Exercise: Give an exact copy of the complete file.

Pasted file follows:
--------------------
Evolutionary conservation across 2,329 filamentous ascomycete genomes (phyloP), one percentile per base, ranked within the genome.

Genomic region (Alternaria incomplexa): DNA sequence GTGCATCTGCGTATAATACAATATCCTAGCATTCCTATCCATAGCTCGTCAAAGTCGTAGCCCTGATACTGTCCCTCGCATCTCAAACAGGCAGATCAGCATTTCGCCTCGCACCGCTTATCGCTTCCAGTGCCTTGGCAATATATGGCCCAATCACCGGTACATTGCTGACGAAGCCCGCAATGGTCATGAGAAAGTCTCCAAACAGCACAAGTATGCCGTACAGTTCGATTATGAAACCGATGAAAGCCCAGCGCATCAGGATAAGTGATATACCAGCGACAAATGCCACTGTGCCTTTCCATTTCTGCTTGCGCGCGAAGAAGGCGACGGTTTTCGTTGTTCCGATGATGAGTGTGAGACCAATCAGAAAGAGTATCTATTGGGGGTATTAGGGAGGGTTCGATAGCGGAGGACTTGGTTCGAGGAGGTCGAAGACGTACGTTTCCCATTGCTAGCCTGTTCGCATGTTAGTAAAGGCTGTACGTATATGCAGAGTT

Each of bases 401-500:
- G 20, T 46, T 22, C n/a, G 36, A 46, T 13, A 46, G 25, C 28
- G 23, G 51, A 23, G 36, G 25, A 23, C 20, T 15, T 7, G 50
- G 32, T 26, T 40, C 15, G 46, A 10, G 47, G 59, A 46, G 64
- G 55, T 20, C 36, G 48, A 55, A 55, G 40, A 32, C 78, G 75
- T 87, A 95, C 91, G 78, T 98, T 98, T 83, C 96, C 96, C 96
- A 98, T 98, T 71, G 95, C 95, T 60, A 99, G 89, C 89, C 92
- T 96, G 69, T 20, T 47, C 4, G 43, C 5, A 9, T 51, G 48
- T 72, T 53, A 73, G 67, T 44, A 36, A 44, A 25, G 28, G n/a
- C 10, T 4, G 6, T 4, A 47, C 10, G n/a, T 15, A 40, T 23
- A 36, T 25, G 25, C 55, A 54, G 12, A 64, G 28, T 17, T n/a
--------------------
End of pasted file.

Evolutionary conservation across 2,329 filamentous ascomycete genomes (phyloP), one percentile per base, ranked within the genome.

Genomic region (Alternaria incomplexa): DNA sequence GTGCATCTGCGTATAATACAATATCCTAGCATTCCTATCCATAGCTCGTCAAAGTCGTAGCCCTGATACTGTCCCTCGCATCTCAAACAGGCAGATCAGCATTTCGCCTCGCACCGCTTATCGCTTCCAGTGCCTTGGCAATATATGGCCCAATCACCGGTACATTGCTGACGAAGCCCGCAATGGTCATGAGAAAGTCTCCAAACAGCACAAGTATGCCGTACAGTTCGATTATGAAACCGATGAAAGCCCAGCGCATCAGGATAAGTGATATACCAGCGACAAATGCCACTGTGCCTTTCCATTTCTGCTTGCGCGCGAAGAAGGCGACGGTTTTCGTTGTTCCGATGATGAGTGTGAGACCAATCAGAAAGAGTATCTATTGGGGGTATTAGGGAGGGTTCGATAGCGGAGGACTTGGTTCGAGGAGGTCGAAGACGTACGTTTCCCATTGCTAGCCTGTTCGCATGTTAGTAAAGGCTGTACGTATATGCAGAGTT

Each of bases 401-500:
- G 20, T 46, T 22, C n/a, G 36, A 46, T 13, A 46, G 25, C 28
- G 23, G 51, A 23, G 36, G 25, A 23, C 20, T 15, T 7, G 50
- G 32, T 26, T 40, C 15, G 46, A 10, G 47, G 59, A 46, G 64
- G 55, T 20, C 36, G 48, A 55, A 55, G 40, A 32, C 78, G 75
- T 87, A 95, C 91, G 78, T 98, T 98, T 83, C 96, C 96, C 96
- A 98, T 98, T 71, G 95, C 95, T 60, A 99, G 89, C 89, C 92
- T 96, G 69, T 20, T 47, C 4, G 43, C 5, A 9, T 51, G 48
- T 72, T 53, A 73, G 67, T 44, A 36, A 44, A 25, G 28, G n/a
- C 10, T 4, G 6, T 4, A 47, C 10, G n/a, T 15, A 40, T 23
- A 36, T 25, G 25, C 55, A 54, G 12, A 64, G 28, T 17, T n/a